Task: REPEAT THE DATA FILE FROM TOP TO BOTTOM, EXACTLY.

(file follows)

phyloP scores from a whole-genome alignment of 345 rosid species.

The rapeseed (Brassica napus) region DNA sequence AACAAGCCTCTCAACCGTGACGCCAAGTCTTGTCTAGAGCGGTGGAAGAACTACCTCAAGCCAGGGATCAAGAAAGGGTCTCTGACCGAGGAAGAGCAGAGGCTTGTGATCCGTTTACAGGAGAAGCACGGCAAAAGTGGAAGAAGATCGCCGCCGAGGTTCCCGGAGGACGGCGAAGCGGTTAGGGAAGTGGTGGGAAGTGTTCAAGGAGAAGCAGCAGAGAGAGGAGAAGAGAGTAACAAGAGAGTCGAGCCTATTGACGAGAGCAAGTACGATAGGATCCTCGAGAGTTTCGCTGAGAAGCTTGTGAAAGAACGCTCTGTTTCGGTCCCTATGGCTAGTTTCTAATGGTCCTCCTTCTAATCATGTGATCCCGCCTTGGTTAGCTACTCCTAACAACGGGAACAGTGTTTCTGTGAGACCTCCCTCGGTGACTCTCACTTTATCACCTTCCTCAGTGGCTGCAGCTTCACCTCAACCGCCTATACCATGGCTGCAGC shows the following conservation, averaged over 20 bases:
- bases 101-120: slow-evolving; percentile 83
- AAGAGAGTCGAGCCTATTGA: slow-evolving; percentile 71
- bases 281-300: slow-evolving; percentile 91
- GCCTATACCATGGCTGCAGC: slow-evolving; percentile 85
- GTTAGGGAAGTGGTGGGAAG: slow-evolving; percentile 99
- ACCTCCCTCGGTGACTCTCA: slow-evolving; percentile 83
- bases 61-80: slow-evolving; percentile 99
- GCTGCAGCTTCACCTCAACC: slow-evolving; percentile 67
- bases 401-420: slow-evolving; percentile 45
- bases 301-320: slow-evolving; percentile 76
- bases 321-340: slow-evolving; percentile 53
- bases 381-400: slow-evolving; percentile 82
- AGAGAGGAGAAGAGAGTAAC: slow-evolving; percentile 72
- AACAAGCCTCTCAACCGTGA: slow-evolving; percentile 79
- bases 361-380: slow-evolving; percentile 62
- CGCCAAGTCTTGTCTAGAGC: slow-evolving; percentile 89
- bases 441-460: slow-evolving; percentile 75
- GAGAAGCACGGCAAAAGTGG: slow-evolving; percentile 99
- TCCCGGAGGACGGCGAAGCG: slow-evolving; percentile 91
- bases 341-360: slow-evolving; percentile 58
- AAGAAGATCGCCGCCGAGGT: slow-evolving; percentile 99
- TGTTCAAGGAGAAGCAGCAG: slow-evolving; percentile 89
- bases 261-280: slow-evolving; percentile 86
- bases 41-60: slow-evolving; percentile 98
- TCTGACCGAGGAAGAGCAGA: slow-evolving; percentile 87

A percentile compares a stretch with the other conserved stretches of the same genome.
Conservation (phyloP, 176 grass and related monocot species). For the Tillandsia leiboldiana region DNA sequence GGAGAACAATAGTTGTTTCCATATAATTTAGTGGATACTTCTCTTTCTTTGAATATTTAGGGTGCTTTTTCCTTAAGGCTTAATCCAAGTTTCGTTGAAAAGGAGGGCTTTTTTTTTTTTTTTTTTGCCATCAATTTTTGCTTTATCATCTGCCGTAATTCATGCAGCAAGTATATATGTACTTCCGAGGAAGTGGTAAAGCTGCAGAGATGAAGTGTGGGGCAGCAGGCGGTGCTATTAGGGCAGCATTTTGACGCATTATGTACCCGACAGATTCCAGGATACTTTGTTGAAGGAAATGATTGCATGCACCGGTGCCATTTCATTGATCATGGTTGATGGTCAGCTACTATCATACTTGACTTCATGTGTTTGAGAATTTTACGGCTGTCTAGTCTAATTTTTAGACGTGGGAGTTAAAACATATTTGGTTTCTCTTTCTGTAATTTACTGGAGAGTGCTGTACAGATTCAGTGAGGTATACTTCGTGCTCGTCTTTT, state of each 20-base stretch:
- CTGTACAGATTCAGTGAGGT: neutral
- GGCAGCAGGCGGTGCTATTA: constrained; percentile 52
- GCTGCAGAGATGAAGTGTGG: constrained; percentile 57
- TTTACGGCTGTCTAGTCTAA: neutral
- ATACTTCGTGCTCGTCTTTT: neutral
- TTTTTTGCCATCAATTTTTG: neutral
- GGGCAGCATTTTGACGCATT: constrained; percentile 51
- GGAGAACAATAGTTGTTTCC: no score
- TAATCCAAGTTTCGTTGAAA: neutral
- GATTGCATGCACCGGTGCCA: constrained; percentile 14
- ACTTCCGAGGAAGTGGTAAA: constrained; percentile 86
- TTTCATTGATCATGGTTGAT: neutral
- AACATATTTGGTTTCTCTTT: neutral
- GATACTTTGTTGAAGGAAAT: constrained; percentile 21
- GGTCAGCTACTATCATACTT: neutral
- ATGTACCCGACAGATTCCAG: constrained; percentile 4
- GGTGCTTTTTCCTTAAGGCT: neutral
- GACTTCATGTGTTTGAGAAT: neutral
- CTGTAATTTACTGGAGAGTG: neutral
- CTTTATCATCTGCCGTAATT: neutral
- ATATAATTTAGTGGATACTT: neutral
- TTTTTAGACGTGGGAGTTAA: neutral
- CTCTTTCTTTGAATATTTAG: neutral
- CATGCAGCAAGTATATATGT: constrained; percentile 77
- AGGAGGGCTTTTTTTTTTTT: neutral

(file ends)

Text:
phyloP scores from a whole-genome alignment of 345 rosid species.

The rapeseed (Brassica napus) region DNA sequence AACAAGCCTCTCAACCGTGACGCCAAGTCTTGTCTAGAGCGGTGGAAGAACTACCTCAAGCCAGGGATCAAGAAAGGGTCTCTGACCGAGGAAGAGCAGAGGCTTGTGATCCGTTTACAGGAGAAGCACGGCAAAAGTGGAAGAAGATCGCCGCCGAGGTTCCCGGAGGACGGCGAAGCGGTTAGGGAAGTGGTGGGAAGTGTTCAAGGAGAAGCAGCAGAGAGAGGAGAAGAGAGTAACAAGAGAGTCGAGCCTATTGACGAGAGCAAGTACGATAGGATCCTCGAGAGTTTCGCTGAGAAGCTTGTGAAAGAACGCTCTGTTTCGGTCCCTATGGCTAGTTTCTAATGGTCCTCCTTCTAATCATGTGATCCCGCCTTGGTTAGCTACTCCTAACAACGGGAACAGTGTTTCTGTGAGACCTCCCTCGGTGACTCTCACTTTATCACCTTCCTCAGTGGCTGCAGCTTCACCTCAACCGCCTATACCATGGCTGCAGC shows the following conservation, averaged over 20 bases:
- bases 101-120: slow-evolving; percentile 83
- AAGAGAGTCGAGCCTATTGA: slow-evolving; percentile 71
- bases 281-300: slow-evolving; percentile 91
- GCCTATACCATGGCTGCAGC: slow-evolving; percentile 85
- GTTAGGGAAGTGGTGGGAAG: slow-evolving; percentile 99
- ACCTCCCTCGGTGACTCTCA: slow-evolving; percentile 83
- bases 61-80: slow-evolving; percentile 99
- GCTGCAGCTTCACCTCAACC: slow-evolving; percentile 67
- bases 401-420: slow-evolving; percentile 45
- bases 301-320: slow-evolving; percentile 76
- bases 321-340: slow-evolving; percentile 53
- bases 381-400: slow-evolving; percentile 82
- AGAGAGGAGAAGAGAGTAAC: slow-evolving; percentile 72
- AACAAGCCTCTCAACCGTGA: slow-evolving; percentile 79
- bases 361-380: slow-evolving; percentile 62
- CGCCAAGTCTTGTCTAGAGC: slow-evolving; percentile 89
- bases 441-460: slow-evolving; percentile 75
- GAGAAGCACGGCAAAAGTGG: slow-evolving; percentile 99
- TCCCGGAGGACGGCGAAGCG: slow-evolving; percentile 91
- bases 341-360: slow-evolving; percentile 58
- AAGAAGATCGCCGCCGAGGT: slow-evolving; percentile 99
- TGTTCAAGGAGAAGCAGCAG: slow-evolving; percentile 89
- bases 261-280: slow-evolving; percentile 86
- bases 41-60: slow-evolving; percentile 98
- TCTGACCGAGGAAGAGCAGA: slow-evolving; percentile 87

A percentile compares a stretch with the other conserved stretches of the same genome.
Conservation (phyloP, 176 grass and related monocot species). For the Tillandsia leiboldiana region DNA sequence GGAGAACAATAGTTGTTTCCATATAATTTAGTGGATACTTCTCTTTCTTTGAATATTTAGGGTGCTTTTTCCTTAAGGCTTAATCCAAGTTTCGTTGAAAAGGAGGGCTTTTTTTTTTTTTTTTTTGCCATCAATTTTTGCTTTATCATCTGCCGTAATTCATGCAGCAAGTATATATGTACTTCCGAGGAAGTGGTAAAGCTGCAGAGATGAAGTGTGGGGCAGCAGGCGGTGCTATTAGGGCAGCATTTTGACGCATTATGTACCCGACAGATTCCAGGATACTTTGTTGAAGGAAATGATTGCATGCACCGGTGCCATTTCATTGATCATGGTTGATGGTCAGCTACTATCATACTTGACTTCATGTGTTTGAGAATTTTACGGCTGTCTAGTCTAATTTTTAGACGTGGGAGTTAAAACATATTTGGTTTCTCTTTCTGTAATTTACTGGAGAGTGCTGTACAGATTCAGTGAGGTATACTTCGTGCTCGTCTTTT, state of each 20-base stretch:
- CTGTACAGATTCAGTGAGGT: neutral
- GGCAGCAGGCGGTGCTATTA: constrained; percentile 52
- GCTGCAGAGATGAAGTGTGG: constrained; percentile 57
- TTTACGGCTGTCTAGTCTAA: neutral
- ATACTTCGTGCTCGTCTTTT: neutral
- TTTTTTGCCATCAATTTTTG: neutral
- GGGCAGCATTTTGACGCATT: constrained; percentile 51
- GGAGAACAATAGTTGTTTCC: no score
- TAATCCAAGTTTCGTTGAAA: neutral
- GATTGCATGCACCGGTGCCA: constrained; percentile 14
- ACTTCCGAGGAAGTGGTAAA: constrained; percentile 86
- TTTCATTGATCATGGTTGAT: neutral
- AACATATTTGGTTTCTCTTT: neutral
- GATACTTTGTTGAAGGAAAT: constrained; percentile 21
- GGTCAGCTACTATCATACTT: neutral
- ATGTACCCGACAGATTCCAG: constrained; percentile 4
- GGTGCTTTTTCCTTAAGGCT: neutral
- GACTTCATGTGTTTGAGAAT: neutral
- CTGTAATTTACTGGAGAGTG: neutral
- CTTTATCATCTGCCGTAATT: neutral
- ATATAATTTAGTGGATACTT: neutral
- TTTTTAGACGTGGGAGTTAA: neutral
- CTCTTTCTTTGAATATTTAG: neutral
- CATGCAGCAAGTATATATGT: constrained; percentile 77
- AGGAGGGCTTTTTTTTTTTT: neutral